April 26, 2013 - Wexner Center for the Arts - Paul Sietsema and Shimon Attie
April 26, 2013

Paul Sietsema and Shimon Attie

Left: Paul Sietsema, Brush painting (green), 2012. Enamel on dyed canvas, 27 x 26 1/2 inches. Terri and Michael Smooke. 
© Paul Sietsema. Courtesy of Matthew Marks Gallery. Photo: Ron Amstutz. Right: Shimon Attie, MetroPAL.IS. (still), 2011. Video. Courtesy of the artist and Jack Shainman Gallery, New York.

Paul Sietsema
Shimon Attie: Metro
May 4–August 4, 2013

Opening events: Friday, May 3
Opening reception: 6–9pm
Paul Sietsema and curator Christopher Bedford lead a
gallery tour at 5pm.
Shimon Attie leads a talk about the creation of his video installation MetroPAL.IS. at 7pm, Film/Video Theater.

Wexner Center for the Arts
The Ohio State University 
1871 N. High Street
Columbus, OH 43210

T 614 292 3535


The Wexner Center galleries feature a pair of solo exhibitions this summer, both the result of extensive Wexner Center artist residency support. Paul Sietsema is the most comprehensive account of the artist’s body of work to date in an exhibition organized by the Wexner Center with works supported by a Wexner Center Artist Residency Award, including a newly completed film as its centerpiece. Shimon Attie: MetroPAL.IS., an immersive multiple-channel HD video installation, tackles the Middle East conflict with characters cast from the Palestinian and Israeli communities in New York City; its complex editing and post-production work were completed during Attie’s residency through the center’s Film/Video Studio program in 2010.

Organized by the Wexner Center and curated by Christopher Bedford (former chief curator of exhibitions at the center and now Henry and Lois Foster Director of the Rose Art Museum at Brandeis University), Paul Sietsema surveys the Los Angeles–based artist’s major projects over the past five years, including the films Figure 3 (2008), Anticultural Positions (2009), Telegraph (2012), Encre chine (2012), and the as-yet-untitled new film produced with the support of Sietsema’s residency award. Sietsema’s meticulously researched and labor-intensive projects take shape slowly over several years, often resulting in a central film and a group of related works. In this case, the five films are accompanied by over 40 related drawings, paintings, and other works on paper, canvas, and board, including six new pieces. The exhibition as a whole maps the artist’s interests in the ambiguity of authorship and cultural production, the mutability of history, the idea of labor, and the effects of representation and replication on the meaning of objects and images. His work, noted critic Ken Johnson in the New York Times, “pertains to uncertainties with which most of us are familiar: what is real, what can we count on in these epistemologically slippery, hypermediated times?” Following its Wexner Center presentation, the exhibition travels to the Museum of Contemporary Art, Chicago, where it will be on view September 7, 2013 to January 5, 2014.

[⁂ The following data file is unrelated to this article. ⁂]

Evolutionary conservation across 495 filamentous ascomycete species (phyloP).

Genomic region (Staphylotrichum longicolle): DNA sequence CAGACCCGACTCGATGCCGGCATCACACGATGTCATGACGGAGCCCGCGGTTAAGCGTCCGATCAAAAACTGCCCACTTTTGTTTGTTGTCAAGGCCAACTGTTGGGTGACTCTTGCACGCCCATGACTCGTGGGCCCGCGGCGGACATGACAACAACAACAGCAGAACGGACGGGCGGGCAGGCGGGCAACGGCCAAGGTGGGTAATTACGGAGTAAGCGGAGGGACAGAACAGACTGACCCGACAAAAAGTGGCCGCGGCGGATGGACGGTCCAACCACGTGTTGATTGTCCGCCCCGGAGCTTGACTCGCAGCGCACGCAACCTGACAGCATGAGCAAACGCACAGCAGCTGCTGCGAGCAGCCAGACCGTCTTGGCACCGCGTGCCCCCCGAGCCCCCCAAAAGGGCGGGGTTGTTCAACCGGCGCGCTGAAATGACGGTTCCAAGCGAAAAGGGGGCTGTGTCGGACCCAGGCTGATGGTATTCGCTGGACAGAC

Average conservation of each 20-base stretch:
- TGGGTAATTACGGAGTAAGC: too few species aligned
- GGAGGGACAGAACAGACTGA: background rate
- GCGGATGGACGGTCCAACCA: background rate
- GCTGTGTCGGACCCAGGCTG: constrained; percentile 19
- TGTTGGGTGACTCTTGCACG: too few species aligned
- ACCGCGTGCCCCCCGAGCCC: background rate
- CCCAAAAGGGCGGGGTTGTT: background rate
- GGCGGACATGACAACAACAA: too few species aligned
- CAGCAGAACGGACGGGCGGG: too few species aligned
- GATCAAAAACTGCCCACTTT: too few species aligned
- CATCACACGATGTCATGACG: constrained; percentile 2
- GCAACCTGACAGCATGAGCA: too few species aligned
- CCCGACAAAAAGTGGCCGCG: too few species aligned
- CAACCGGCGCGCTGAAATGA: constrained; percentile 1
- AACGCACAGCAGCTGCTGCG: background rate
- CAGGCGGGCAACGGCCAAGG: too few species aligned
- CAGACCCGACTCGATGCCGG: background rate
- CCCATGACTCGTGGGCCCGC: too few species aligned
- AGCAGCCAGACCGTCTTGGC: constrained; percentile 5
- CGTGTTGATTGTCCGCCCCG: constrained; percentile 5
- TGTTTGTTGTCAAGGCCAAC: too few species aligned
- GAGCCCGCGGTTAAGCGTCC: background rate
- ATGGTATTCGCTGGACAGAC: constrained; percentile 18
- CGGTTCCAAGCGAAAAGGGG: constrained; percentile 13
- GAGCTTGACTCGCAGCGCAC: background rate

In conjunction with the exhibition, the Wexner Center has produced, in close collaboration with the artist, a catalogue also titled Paul Sietsema, featuring essays by George Baker, associate professor of art history at the University of California, Los Angeles, and an editor of the art journal October; and Suzanne Hudson, assistant professor of art history at the University of Southern California; a conversation about the artist’s work among Sietsema, Christopher Bedford, and Bill Horrigan, the Wexner Center’s curator at large; and a foreword by Wexner Center Director Sherri Geldin.

MetroPAL.IS. is an immersive video installation that reconstructs the conventional view of Israeli-Palestinian relations as one of fundamental conflict. The work consists of eight 65-inch flatscreen monitors mounted vertically and arranged in a freestanding ellipse that surrounds viewers. This piece was commissioned by The Aldrich Contemporary Art Museum in Connecticut. The larger-than-life-size characters appearing alone on each screen were cast from the Palestinian and Israeli communities in New York City. Dressed in outfits that reflect varied lifestyles and professions, each of the performers reads from a document created by Attie that combines sections of the Israeli Declaration of Independence (1948) and the Palestinian Declaration of Independence (1988). Attie’s new, hybrid document reveals a surprisingly significant overlap between the two original texts. In this way, MetroPAL.IS. serves to reconfigure the complexities of the intensely problematic Middle East conflict by foregrounding the similarities between the two documents and the participants’ shared identity as New Yorkers. The installation was created by Attie with photographer Vale Bruck and has been crafted and edited to create vocal variety; at times only one individual is speaking, at times two, or eight, or none. Viewers find themselves in a quasi “endless hall of mirrors,” of uncannily similar claims, assertions, and faces. A free gallery guide with an essay by Jennifer Lange, curator of the exhibition and the center’s Film/Video Studio program, accompanies the show.

Complete press information for both exhibitions.

More on Wexner Center Artist Residency Awards

Press contact
Jennifer Wray
T 614 247 6241 / jwray [​at​] wexarts.org

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Wexner Center for the Arts
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